The New York-born papal nuncio in Ireland has urged Irish political and church leaders to oppose new measures that could legalize abortion in Ireland under limited circumstances.
Archbishop Charles Brown, speaking at a World Day of Peace Mass in Dublin on New Year’s Day attended by President Michael D. Higgins, Archbishop Diarmuid Martin and a host of political leaders, stressed that people of all religions “need to work vigorously and courageously to protect and nurture human life from conception to natural death.”
The Irish government Health Committee is due to hold three days of hearings next week on abortion, prompted by the government’s decision to introduce “legislation supported by regulations.”
The new moves on the contentious issue came after public outrage over the October death of Indian woman Savita Halappanavar in a Galway hospital from septic shock after she was denied permission to abort her terminally ill fetus.
Brown cited the mass killings in Newtown, Connecticut last month when he spoke of scientific and technological advances that were “not completely identical with human progress.”
“This atrocity highlights the difference between technological progress and human progress. The technical capacity to do what the killer did has only been possible for a relatively short time in human history . . . It makes us ask deeper questions about progress,” he said.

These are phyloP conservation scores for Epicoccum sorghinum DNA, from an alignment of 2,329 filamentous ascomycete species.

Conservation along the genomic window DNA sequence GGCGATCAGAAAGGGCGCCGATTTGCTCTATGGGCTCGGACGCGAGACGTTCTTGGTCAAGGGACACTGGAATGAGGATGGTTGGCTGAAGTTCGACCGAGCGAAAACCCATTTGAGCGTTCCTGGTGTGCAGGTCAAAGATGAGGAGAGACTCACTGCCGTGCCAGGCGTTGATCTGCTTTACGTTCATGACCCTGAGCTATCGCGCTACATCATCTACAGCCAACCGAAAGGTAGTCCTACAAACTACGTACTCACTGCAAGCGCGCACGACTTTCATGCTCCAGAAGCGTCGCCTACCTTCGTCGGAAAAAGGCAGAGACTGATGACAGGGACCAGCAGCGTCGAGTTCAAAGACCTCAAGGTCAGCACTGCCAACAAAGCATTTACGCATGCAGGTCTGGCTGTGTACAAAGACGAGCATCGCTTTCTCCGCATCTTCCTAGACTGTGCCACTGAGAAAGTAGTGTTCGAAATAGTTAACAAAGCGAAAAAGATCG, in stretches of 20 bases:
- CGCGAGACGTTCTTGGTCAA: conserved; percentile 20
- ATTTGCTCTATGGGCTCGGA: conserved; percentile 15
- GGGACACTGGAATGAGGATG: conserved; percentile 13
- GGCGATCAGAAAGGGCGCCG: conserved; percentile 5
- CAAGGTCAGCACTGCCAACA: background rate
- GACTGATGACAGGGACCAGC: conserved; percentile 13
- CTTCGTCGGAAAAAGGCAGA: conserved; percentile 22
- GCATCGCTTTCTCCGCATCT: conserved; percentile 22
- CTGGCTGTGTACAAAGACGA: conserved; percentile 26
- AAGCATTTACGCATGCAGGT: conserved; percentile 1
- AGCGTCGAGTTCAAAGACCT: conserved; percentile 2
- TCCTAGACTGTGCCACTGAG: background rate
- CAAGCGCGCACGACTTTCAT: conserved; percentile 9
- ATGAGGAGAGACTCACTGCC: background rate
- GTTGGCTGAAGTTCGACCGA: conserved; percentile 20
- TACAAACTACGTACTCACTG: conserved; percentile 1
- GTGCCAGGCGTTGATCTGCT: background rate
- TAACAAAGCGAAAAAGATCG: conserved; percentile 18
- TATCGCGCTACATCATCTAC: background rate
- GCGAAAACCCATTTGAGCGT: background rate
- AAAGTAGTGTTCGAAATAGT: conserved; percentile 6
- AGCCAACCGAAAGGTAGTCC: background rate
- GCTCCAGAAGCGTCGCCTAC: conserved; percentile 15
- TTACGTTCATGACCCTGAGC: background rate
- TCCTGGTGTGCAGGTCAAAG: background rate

“Human progress happens when we truly acknowledge the intrinsic value of every human being and also recognize that in the human heart there is the awareness of a natural moral law, which is present in a person as a fundamental sense of what is right and wrong, even before a person has any faith in God or any religious instruction or training,” he said.
Brown also cited the words of Irish church leaders Martin and Cardinal Brady in his call for Ireland’s abortion laws to remain unchanged.
Martin, he said, “stated so well” that “there are no second class human lives, no human life whose right to life deserves lesser respect of lesser protection.”
Brown agreed with Brady’s sentiment that this year “would prove to be a defining moment regarding Ireland’s attitude to respect and care for human life.”